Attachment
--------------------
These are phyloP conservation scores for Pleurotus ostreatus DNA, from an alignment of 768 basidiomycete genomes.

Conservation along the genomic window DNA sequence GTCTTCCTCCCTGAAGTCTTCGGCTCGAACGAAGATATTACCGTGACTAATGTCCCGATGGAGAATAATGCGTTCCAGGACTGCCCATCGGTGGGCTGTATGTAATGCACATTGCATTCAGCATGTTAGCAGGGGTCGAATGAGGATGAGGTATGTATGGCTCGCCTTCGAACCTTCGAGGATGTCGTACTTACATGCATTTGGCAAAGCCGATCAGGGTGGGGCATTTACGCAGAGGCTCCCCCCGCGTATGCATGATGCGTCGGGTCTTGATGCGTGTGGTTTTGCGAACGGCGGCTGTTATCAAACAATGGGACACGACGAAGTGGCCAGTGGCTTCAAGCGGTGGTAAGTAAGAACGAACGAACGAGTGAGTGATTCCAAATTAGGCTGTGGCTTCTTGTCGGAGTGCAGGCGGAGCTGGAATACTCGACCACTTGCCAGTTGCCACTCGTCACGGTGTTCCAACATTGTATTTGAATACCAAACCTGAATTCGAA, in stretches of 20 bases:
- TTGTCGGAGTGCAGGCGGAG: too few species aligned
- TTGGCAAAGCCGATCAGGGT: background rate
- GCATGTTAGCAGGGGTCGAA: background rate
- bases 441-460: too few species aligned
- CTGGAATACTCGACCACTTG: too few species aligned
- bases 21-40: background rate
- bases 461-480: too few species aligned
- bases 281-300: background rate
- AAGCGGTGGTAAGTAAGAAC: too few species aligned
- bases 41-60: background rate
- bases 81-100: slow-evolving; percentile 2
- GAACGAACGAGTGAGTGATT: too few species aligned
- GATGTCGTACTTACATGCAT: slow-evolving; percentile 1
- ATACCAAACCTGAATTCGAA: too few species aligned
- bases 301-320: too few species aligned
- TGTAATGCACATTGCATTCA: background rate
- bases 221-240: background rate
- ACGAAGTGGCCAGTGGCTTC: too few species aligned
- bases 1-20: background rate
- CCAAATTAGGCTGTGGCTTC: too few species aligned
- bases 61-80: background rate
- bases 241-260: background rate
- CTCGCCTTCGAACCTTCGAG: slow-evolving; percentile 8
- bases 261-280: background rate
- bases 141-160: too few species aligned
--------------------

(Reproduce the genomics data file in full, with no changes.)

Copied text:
These are phyloP conservation scores for Pleurotus ostreatus DNA, from an alignment of 768 basidiomycete genomes.

Conservation along the genomic window DNA sequence GTCTTCCTCCCTGAAGTCTTCGGCTCGAACGAAGATATTACCGTGACTAATGTCCCGATGGAGAATAATGCGTTCCAGGACTGCCCATCGGTGGGCTGTATGTAATGCACATTGCATTCAGCATGTTAGCAGGGGTCGAATGAGGATGAGGTATGTATGGCTCGCCTTCGAACCTTCGAGGATGTCGTACTTACATGCATTTGGCAAAGCCGATCAGGGTGGGGCATTTACGCAGAGGCTCCCCCCGCGTATGCATGATGCGTCGGGTCTTGATGCGTGTGGTTTTGCGAACGGCGGCTGTTATCAAACAATGGGACACGACGAAGTGGCCAGTGGCTTCAAGCGGTGGTAAGTAAGAACGAACGAACGAGTGAGTGATTCCAAATTAGGCTGTGGCTTCTTGTCGGAGTGCAGGCGGAGCTGGAATACTCGACCACTTGCCAGTTGCCACTCGTCACGGTGTTCCAACATTGTATTTGAATACCAAACCTGAATTCGAA, in stretches of 20 bases:
- TTGTCGGAGTGCAGGCGGAG: too few species aligned
- TTGGCAAAGCCGATCAGGGT: background rate
- GCATGTTAGCAGGGGTCGAA: background rate
- bases 441-460: too few species aligned
- CTGGAATACTCGACCACTTG: too few species aligned
- bases 21-40: background rate
- bases 461-480: too few species aligned
- bases 281-300: background rate
- AAGCGGTGGTAAGTAAGAAC: too few species aligned
- bases 41-60: background rate
- bases 81-100: slow-evolving; percentile 2
- GAACGAACGAGTGAGTGATT: too few species aligned
- GATGTCGTACTTACATGCAT: slow-evolving; percentile 1
- ATACCAAACCTGAATTCGAA: too few species aligned
- bases 301-320: too few species aligned
- TGTAATGCACATTGCATTCA: background rate
- bases 221-240: background rate
- ACGAAGTGGCCAGTGGCTTC: too few species aligned
- bases 1-20: background rate
- CCAAATTAGGCTGTGGCTTC: too few species aligned
- bases 61-80: background rate
- bases 241-260: background rate
- CTCGCCTTCGAACCTTCGAG: slow-evolving; percentile 8
- bases 261-280: background rate
- bases 141-160: too few species aligned